Reading Comprehension 01 - Cause and Effect 1
A new-born baby is confronted with tremendous stimuli from the moment they enter the world. Over a period of time the baby receives signals from his senses and stores them in his brain. The baby tries to understand them and, whenever required, recalls them. Language is an important tool in understanding these signals.
A child’s first learning lessons are through the environment at home, consisting of the mother and the rest of the family, and it is here that the mother tongue plays an important role. The child soon learns to speak the language of its parents and begins to comprehend what is happening around it. By the time the child goes to school and starts learning to read it has developed a sense of receiving stimuli and processing them.
Once the child starts learning the written language it is starting out on a new way of receiving stimuli. Soon, the child begins to make words, build sentences and make sense out of what it reads. During all these events the child was practising the art and science of comprehension. If a child is good at reading comprehension it means that the child’s level of understanding the gist of what is said in a written form of communication is good. While confronted with the reading material the child puts to use all that it has learnt in its English lessons such as words, grammar, sentence construction and vocabulary.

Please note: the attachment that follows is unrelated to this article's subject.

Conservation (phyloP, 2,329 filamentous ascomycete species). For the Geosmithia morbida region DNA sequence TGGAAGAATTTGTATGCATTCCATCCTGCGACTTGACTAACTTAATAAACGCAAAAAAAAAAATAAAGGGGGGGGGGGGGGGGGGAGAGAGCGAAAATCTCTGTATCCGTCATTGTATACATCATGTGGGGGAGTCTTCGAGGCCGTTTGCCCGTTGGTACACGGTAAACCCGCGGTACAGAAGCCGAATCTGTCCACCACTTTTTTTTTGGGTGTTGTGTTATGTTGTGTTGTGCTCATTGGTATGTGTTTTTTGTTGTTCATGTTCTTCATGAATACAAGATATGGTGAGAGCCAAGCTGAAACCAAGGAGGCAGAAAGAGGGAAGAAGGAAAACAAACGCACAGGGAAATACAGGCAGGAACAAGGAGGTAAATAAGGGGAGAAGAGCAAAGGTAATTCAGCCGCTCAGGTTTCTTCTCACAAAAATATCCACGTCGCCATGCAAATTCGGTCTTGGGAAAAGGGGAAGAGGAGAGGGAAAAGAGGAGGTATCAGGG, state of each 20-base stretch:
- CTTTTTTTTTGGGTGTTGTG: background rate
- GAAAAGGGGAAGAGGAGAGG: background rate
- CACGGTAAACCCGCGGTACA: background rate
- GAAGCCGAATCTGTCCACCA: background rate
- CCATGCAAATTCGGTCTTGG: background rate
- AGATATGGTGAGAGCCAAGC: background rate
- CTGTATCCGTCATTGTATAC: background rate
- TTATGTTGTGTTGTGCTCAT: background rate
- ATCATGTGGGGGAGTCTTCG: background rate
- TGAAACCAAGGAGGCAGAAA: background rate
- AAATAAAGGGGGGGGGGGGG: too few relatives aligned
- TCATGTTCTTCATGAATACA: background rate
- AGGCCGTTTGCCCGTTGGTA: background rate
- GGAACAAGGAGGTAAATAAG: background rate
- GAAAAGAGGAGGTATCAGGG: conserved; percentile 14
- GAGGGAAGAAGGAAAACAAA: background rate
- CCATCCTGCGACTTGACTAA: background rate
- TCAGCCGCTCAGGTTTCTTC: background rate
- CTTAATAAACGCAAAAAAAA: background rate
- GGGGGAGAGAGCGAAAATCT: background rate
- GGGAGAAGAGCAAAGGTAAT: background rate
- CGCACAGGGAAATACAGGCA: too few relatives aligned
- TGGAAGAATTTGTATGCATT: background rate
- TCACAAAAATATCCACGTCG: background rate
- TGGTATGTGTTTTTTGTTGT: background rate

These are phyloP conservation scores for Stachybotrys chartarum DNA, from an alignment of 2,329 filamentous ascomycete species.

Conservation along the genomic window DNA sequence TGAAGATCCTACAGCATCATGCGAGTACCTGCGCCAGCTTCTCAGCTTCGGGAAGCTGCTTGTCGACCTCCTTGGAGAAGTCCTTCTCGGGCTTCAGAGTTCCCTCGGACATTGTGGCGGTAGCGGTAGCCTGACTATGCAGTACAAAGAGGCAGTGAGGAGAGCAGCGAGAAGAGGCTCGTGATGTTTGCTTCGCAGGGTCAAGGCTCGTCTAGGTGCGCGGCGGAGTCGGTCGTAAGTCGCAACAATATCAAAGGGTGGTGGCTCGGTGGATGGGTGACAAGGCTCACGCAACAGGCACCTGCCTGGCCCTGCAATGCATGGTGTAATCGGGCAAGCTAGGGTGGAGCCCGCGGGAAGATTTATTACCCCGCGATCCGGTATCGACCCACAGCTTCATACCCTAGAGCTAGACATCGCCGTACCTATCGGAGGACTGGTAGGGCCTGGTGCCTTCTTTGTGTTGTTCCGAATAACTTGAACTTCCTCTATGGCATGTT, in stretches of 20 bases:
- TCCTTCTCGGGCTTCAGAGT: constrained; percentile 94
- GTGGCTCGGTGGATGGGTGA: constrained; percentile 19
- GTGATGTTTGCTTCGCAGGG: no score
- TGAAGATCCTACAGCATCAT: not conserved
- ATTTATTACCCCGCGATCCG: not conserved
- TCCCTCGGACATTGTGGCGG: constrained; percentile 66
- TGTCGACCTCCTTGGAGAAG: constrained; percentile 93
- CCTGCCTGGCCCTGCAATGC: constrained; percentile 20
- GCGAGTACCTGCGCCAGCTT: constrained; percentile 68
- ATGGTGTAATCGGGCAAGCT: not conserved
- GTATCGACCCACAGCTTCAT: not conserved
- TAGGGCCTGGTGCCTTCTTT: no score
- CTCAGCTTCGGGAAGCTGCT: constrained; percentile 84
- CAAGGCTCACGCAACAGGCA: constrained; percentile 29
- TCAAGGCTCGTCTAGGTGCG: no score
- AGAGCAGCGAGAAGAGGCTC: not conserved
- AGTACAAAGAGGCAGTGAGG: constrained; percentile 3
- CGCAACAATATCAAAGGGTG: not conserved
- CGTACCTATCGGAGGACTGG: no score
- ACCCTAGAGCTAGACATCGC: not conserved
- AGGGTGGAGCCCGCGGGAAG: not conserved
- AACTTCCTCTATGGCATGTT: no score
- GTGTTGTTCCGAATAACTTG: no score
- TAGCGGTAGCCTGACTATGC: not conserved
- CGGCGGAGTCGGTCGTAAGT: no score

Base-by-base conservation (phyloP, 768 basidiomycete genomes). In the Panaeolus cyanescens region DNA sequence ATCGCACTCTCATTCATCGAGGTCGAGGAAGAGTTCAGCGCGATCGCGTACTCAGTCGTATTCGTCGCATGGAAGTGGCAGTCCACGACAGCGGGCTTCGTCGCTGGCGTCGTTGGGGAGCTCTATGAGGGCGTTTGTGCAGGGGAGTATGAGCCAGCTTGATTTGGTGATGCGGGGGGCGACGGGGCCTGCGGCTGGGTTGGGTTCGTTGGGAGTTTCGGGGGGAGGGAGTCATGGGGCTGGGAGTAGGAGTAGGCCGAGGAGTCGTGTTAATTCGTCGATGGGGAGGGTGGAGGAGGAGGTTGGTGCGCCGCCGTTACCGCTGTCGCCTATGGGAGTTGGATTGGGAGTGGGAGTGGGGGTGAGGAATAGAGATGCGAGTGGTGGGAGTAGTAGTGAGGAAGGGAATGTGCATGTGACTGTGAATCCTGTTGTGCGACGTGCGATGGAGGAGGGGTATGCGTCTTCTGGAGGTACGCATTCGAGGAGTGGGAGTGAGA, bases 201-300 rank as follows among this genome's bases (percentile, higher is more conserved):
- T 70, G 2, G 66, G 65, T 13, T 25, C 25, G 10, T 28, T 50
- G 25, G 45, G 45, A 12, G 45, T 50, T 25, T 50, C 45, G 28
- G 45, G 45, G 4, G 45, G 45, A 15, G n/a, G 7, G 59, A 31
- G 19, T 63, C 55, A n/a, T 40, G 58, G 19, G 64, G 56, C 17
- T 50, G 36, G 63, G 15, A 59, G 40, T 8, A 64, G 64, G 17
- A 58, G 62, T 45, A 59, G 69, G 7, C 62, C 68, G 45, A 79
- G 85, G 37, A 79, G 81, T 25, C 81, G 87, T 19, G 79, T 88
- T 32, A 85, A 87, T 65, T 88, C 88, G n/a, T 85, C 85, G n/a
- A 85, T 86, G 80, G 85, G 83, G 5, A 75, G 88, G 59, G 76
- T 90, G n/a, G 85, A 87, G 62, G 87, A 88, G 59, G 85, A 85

Reading comprehension concentrates on all aspects of reading and a child who has mastered these aspects would be able to comprehend better. How often have we heard the sentence ‘Son, if you want to grow big and strong please drink your milk?’ What is the parent telling the child in this sentence? That there is a cause and effect relationship! Growing big and strong is the effect of drinking milk. We teach cause and effect every time we help a young child recognise a relationship between two things, or when we demonstrate that one event is the result of another. Take this quiz and see how well your reading comprehension is honed to identifying cause and effect relationships.